A/D converters 78,79 are sampled simultaneously to measure signals simultaneously received by the antennas 16,17. The sampling is performed at a predetermined number of angular locations 81 of FIG. 2, within a rotation of the antenna pair and at a multiplicity of additional rotational positions 82 of FIG. 2, each of which is separated from a separate one of the predetermined number of angular locations 81 by a timing period approximately equivalent to pi radians or 180 degrees of the received transmission signal phase difference between antennas. Both the predetermined number of locations 81 and the multiplicity of additional positions 82 includes a pair of samples of the antenna voltages taken at relative quadrature positions to form a complex voltage sample. The quadrature positions are determined by a phase shift of 90 degrees or pi/2 radians of the received transmission signal frequency.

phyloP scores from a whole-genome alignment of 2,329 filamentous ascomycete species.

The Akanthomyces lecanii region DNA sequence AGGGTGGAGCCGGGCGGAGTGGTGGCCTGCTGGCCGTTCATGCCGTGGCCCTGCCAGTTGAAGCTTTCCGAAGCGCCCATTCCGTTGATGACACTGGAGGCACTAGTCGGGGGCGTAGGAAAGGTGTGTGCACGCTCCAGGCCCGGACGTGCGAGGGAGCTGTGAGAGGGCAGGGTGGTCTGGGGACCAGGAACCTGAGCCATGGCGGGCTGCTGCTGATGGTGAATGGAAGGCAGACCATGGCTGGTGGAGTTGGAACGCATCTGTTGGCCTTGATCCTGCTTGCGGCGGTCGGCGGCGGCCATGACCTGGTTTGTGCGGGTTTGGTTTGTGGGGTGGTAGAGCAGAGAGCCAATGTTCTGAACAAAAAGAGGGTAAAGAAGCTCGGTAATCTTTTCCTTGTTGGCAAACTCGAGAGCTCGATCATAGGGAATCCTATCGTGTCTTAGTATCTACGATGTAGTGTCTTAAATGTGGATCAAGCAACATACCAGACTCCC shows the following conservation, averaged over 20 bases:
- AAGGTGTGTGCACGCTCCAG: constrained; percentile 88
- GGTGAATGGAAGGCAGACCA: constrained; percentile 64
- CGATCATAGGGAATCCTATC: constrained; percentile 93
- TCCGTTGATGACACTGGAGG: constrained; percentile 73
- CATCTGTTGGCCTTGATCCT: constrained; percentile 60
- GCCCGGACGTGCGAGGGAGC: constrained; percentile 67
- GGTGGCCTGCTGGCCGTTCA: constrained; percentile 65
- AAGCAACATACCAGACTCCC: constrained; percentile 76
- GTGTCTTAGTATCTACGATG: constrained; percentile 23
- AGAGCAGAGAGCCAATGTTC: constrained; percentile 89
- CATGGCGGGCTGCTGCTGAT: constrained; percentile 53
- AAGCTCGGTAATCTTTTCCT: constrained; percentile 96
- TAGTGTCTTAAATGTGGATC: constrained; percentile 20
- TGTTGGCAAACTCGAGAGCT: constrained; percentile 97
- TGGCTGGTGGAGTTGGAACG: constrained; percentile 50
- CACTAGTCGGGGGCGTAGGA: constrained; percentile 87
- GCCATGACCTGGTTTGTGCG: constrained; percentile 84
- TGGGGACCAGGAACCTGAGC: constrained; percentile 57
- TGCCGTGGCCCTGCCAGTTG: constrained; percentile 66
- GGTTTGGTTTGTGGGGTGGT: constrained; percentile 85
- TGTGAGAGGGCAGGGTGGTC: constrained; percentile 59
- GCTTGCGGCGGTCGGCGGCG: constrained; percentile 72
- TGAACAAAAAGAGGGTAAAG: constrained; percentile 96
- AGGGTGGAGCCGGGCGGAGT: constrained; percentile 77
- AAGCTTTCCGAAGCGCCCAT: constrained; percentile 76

The sampled signals are then coupled to complex conjugate multiplier 83 which multiplies each sample from antenna 16 times the complex conjugate of the corresponding sample from antenna 17 for the simultaneously received signals for each angular location 81 and each rotational position 82 to produce the complex conjugate product of the signals simultaneously received by both of the antennas. The phase angle of the complex product of multiplier 83 equals the phase difference between the simultaneously received signals.
The resulting data is then coupled to a demultiplexer 84 which separates the phase differences for the predetermined number of angular locations 81 of the antenna rotation from the phase differences of the multiplicity of additional rotational positions 82, coupling them to a pair of registers 86,87 respectively.